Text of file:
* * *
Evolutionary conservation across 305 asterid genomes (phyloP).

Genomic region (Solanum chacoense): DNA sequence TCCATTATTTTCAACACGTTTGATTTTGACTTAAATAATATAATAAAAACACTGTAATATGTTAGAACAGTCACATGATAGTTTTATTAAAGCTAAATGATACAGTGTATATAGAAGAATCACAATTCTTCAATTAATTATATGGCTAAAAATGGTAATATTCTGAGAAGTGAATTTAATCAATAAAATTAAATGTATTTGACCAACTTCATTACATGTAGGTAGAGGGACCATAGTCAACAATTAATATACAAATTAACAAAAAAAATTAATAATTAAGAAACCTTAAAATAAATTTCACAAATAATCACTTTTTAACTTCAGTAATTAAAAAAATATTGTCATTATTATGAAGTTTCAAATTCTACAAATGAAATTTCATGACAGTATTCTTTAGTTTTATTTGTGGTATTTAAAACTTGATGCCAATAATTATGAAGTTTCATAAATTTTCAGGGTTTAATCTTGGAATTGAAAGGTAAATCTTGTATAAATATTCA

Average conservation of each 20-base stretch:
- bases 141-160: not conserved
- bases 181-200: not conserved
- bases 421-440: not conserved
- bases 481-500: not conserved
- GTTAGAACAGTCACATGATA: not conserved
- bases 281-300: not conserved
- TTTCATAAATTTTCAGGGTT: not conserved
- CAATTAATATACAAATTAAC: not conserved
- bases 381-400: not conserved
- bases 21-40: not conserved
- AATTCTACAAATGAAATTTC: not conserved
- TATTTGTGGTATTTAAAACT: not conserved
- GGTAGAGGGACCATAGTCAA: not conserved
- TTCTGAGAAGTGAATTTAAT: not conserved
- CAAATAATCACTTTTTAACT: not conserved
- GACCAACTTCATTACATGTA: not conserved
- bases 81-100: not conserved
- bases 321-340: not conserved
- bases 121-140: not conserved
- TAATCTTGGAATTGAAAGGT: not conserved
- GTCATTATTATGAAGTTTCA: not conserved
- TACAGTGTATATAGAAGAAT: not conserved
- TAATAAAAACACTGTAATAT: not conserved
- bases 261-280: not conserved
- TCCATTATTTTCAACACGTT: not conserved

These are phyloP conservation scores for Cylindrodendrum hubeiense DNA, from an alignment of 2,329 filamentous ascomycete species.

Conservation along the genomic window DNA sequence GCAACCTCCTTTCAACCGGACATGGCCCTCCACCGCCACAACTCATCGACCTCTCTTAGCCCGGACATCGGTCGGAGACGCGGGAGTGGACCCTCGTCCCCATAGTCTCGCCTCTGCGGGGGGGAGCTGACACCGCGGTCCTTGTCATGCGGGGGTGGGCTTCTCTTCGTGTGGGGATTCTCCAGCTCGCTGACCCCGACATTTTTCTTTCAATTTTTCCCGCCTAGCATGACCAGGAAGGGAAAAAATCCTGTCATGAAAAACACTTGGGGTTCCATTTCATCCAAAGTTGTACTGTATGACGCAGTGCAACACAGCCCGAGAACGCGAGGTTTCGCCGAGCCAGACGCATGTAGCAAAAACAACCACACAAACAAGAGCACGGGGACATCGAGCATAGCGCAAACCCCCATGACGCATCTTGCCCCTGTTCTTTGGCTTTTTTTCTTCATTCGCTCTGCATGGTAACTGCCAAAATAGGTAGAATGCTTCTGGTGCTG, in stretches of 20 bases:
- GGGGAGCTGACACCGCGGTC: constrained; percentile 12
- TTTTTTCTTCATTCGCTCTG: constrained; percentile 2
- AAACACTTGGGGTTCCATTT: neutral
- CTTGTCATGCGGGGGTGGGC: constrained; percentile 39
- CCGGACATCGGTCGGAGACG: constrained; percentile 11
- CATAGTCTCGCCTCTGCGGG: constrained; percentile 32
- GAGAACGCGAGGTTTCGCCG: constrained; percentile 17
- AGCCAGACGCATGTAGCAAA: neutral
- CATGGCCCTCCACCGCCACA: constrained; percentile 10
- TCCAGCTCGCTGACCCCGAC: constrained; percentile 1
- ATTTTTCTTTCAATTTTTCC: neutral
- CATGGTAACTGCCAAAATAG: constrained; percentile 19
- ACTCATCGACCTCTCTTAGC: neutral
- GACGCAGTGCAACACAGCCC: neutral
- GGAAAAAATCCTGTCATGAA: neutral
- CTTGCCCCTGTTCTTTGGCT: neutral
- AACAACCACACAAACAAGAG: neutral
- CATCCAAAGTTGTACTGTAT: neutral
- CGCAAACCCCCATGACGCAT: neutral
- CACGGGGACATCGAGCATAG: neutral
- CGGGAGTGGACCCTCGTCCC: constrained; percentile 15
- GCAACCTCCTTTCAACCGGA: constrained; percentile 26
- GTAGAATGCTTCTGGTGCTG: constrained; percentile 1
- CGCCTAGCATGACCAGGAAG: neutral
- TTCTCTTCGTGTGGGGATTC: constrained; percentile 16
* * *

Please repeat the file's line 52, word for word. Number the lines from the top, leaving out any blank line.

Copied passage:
- GCAACCTCCTTTCAACCGGA: constrained; percentile 26